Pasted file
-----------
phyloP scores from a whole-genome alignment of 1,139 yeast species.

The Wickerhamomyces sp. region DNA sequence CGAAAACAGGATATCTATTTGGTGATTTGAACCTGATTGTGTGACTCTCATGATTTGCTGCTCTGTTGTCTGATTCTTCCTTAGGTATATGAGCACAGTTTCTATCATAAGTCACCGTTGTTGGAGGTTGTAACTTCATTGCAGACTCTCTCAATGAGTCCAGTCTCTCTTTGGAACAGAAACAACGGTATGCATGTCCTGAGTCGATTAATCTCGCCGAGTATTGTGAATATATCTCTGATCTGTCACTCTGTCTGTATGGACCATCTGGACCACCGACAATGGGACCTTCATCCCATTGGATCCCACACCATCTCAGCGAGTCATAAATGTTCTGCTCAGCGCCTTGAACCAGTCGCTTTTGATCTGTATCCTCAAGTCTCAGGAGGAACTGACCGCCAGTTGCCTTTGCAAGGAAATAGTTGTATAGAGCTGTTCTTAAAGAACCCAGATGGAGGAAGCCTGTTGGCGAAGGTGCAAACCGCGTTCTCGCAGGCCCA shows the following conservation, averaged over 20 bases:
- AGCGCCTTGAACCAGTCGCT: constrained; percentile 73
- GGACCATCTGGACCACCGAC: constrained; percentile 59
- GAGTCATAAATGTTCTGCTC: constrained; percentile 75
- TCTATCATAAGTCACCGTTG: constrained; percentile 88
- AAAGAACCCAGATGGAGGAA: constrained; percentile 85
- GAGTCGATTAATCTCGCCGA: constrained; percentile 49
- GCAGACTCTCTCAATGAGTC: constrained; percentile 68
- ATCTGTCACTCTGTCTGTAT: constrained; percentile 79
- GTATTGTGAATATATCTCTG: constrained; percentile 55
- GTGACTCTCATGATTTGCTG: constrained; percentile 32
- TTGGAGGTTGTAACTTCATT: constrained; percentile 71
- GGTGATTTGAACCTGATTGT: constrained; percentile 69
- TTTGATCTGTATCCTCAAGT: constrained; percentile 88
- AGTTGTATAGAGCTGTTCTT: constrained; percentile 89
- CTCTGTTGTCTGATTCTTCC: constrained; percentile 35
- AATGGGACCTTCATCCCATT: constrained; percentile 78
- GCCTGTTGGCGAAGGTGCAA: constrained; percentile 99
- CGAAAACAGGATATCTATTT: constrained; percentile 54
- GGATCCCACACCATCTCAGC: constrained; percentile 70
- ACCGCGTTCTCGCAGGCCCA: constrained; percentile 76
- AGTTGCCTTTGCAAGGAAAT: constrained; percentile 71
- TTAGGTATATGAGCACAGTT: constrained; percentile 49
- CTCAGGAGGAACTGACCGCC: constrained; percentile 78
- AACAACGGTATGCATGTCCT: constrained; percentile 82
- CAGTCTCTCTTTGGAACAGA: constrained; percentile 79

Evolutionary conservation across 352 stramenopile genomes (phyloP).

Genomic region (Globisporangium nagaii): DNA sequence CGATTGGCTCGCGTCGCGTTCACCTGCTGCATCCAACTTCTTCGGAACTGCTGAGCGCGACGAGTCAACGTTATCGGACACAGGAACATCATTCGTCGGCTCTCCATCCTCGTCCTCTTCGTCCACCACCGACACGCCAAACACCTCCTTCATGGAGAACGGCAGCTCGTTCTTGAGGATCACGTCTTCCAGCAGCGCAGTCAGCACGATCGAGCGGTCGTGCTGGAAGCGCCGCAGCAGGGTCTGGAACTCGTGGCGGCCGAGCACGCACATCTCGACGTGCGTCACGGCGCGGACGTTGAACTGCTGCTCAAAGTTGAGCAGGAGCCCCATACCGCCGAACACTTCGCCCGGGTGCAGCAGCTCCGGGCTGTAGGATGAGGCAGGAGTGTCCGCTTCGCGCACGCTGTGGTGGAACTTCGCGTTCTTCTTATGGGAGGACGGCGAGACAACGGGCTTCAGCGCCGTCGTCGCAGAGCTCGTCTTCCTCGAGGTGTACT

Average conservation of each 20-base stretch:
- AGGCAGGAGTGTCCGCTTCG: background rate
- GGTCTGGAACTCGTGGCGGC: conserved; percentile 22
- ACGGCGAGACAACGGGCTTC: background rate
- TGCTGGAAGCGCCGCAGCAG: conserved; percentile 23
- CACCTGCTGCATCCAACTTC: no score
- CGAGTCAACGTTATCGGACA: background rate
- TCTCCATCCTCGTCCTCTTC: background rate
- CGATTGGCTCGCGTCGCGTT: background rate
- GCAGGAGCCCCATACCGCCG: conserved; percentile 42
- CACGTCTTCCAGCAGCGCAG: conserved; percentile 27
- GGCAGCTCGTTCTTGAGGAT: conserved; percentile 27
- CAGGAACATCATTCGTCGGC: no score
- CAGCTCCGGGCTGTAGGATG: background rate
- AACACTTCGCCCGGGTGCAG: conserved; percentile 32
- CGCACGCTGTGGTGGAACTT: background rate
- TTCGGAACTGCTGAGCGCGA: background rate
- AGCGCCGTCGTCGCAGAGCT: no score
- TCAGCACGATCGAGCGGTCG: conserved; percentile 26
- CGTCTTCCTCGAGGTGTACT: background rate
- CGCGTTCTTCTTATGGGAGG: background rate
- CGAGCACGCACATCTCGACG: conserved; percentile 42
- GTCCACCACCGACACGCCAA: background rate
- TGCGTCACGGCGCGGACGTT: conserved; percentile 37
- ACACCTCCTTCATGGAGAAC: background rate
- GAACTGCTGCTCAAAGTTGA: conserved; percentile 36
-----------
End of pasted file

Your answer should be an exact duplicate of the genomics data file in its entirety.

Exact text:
phyloP scores from a whole-genome alignment of 1,139 yeast species.

The Wickerhamomyces sp. region DNA sequence CGAAAACAGGATATCTATTTGGTGATTTGAACCTGATTGTGTGACTCTCATGATTTGCTGCTCTGTTGTCTGATTCTTCCTTAGGTATATGAGCACAGTTTCTATCATAAGTCACCGTTGTTGGAGGTTGTAACTTCATTGCAGACTCTCTCAATGAGTCCAGTCTCTCTTTGGAACAGAAACAACGGTATGCATGTCCTGAGTCGATTAATCTCGCCGAGTATTGTGAATATATCTCTGATCTGTCACTCTGTCTGTATGGACCATCTGGACCACCGACAATGGGACCTTCATCCCATTGGATCCCACACCATCTCAGCGAGTCATAAATGTTCTGCTCAGCGCCTTGAACCAGTCGCTTTTGATCTGTATCCTCAAGTCTCAGGAGGAACTGACCGCCAGTTGCCTTTGCAAGGAAATAGTTGTATAGAGCTGTTCTTAAAGAACCCAGATGGAGGAAGCCTGTTGGCGAAGGTGCAAACCGCGTTCTCGCAGGCCCA shows the following conservation, averaged over 20 bases:
- AGCGCCTTGAACCAGTCGCT: constrained; percentile 73
- GGACCATCTGGACCACCGAC: constrained; percentile 59
- GAGTCATAAATGTTCTGCTC: constrained; percentile 75
- TCTATCATAAGTCACCGTTG: constrained; percentile 88
- AAAGAACCCAGATGGAGGAA: constrained; percentile 85
- GAGTCGATTAATCTCGCCGA: constrained; percentile 49
- GCAGACTCTCTCAATGAGTC: constrained; percentile 68
- ATCTGTCACTCTGTCTGTAT: constrained; percentile 79
- GTATTGTGAATATATCTCTG: constrained; percentile 55
- GTGACTCTCATGATTTGCTG: constrained; percentile 32
- TTGGAGGTTGTAACTTCATT: constrained; percentile 71
- GGTGATTTGAACCTGATTGT: constrained; percentile 69
- TTTGATCTGTATCCTCAAGT: constrained; percentile 88
- AGTTGTATAGAGCTGTTCTT: constrained; percentile 89
- CTCTGTTGTCTGATTCTTCC: constrained; percentile 35
- AATGGGACCTTCATCCCATT: constrained; percentile 78
- GCCTGTTGGCGAAGGTGCAA: constrained; percentile 99
- CGAAAACAGGATATCTATTT: constrained; percentile 54
- GGATCCCACACCATCTCAGC: constrained; percentile 70
- ACCGCGTTCTCGCAGGCCCA: constrained; percentile 76
- AGTTGCCTTTGCAAGGAAAT: constrained; percentile 71
- TTAGGTATATGAGCACAGTT: constrained; percentile 49
- CTCAGGAGGAACTGACCGCC: constrained; percentile 78
- AACAACGGTATGCATGTCCT: constrained; percentile 82
- CAGTCTCTCTTTGGAACAGA: constrained; percentile 79

Evolutionary conservation across 352 stramenopile genomes (phyloP).

Genomic region (Globisporangium nagaii): DNA sequence CGATTGGCTCGCGTCGCGTTCACCTGCTGCATCCAACTTCTTCGGAACTGCTGAGCGCGACGAGTCAACGTTATCGGACACAGGAACATCATTCGTCGGCTCTCCATCCTCGTCCTCTTCGTCCACCACCGACACGCCAAACACCTCCTTCATGGAGAACGGCAGCTCGTTCTTGAGGATCACGTCTTCCAGCAGCGCAGTCAGCACGATCGAGCGGTCGTGCTGGAAGCGCCGCAGCAGGGTCTGGAACTCGTGGCGGCCGAGCACGCACATCTCGACGTGCGTCACGGCGCGGACGTTGAACTGCTGCTCAAAGTTGAGCAGGAGCCCCATACCGCCGAACACTTCGCCCGGGTGCAGCAGCTCCGGGCTGTAGGATGAGGCAGGAGTGTCCGCTTCGCGCACGCTGTGGTGGAACTTCGCGTTCTTCTTATGGGAGGACGGCGAGACAACGGGCTTCAGCGCCGTCGTCGCAGAGCTCGTCTTCCTCGAGGTGTACT

Average conservation of each 20-base stretch:
- AGGCAGGAGTGTCCGCTTCG: background rate
- GGTCTGGAACTCGTGGCGGC: conserved; percentile 22
- ACGGCGAGACAACGGGCTTC: background rate
- TGCTGGAAGCGCCGCAGCAG: conserved; percentile 23
- CACCTGCTGCATCCAACTTC: no score
- CGAGTCAACGTTATCGGACA: background rate
- TCTCCATCCTCGTCCTCTTC: background rate
- CGATTGGCTCGCGTCGCGTT: background rate
- GCAGGAGCCCCATACCGCCG: conserved; percentile 42
- CACGTCTTCCAGCAGCGCAG: conserved; percentile 27
- GGCAGCTCGTTCTTGAGGAT: conserved; percentile 27
- CAGGAACATCATTCGTCGGC: no score
- CAGCTCCGGGCTGTAGGATG: background rate
- AACACTTCGCCCGGGTGCAG: conserved; percentile 32
- CGCACGCTGTGGTGGAACTT: background rate
- TTCGGAACTGCTGAGCGCGA: background rate
- AGCGCCGTCGTCGCAGAGCT: no score
- TCAGCACGATCGAGCGGTCG: conserved; percentile 26
- CGTCTTCCTCGAGGTGTACT: background rate
- CGCGTTCTTCTTATGGGAGG: background rate
- CGAGCACGCACATCTCGACG: conserved; percentile 42
- GTCCACCACCGACACGCCAA: background rate
- TGCGTCACGGCGCGGACGTT: conserved; percentile 37
- ACACCTCCTTCATGGAGAAC: background rate
- GAACTGCTGCTCAAAGTTGA: conserved; percentile 36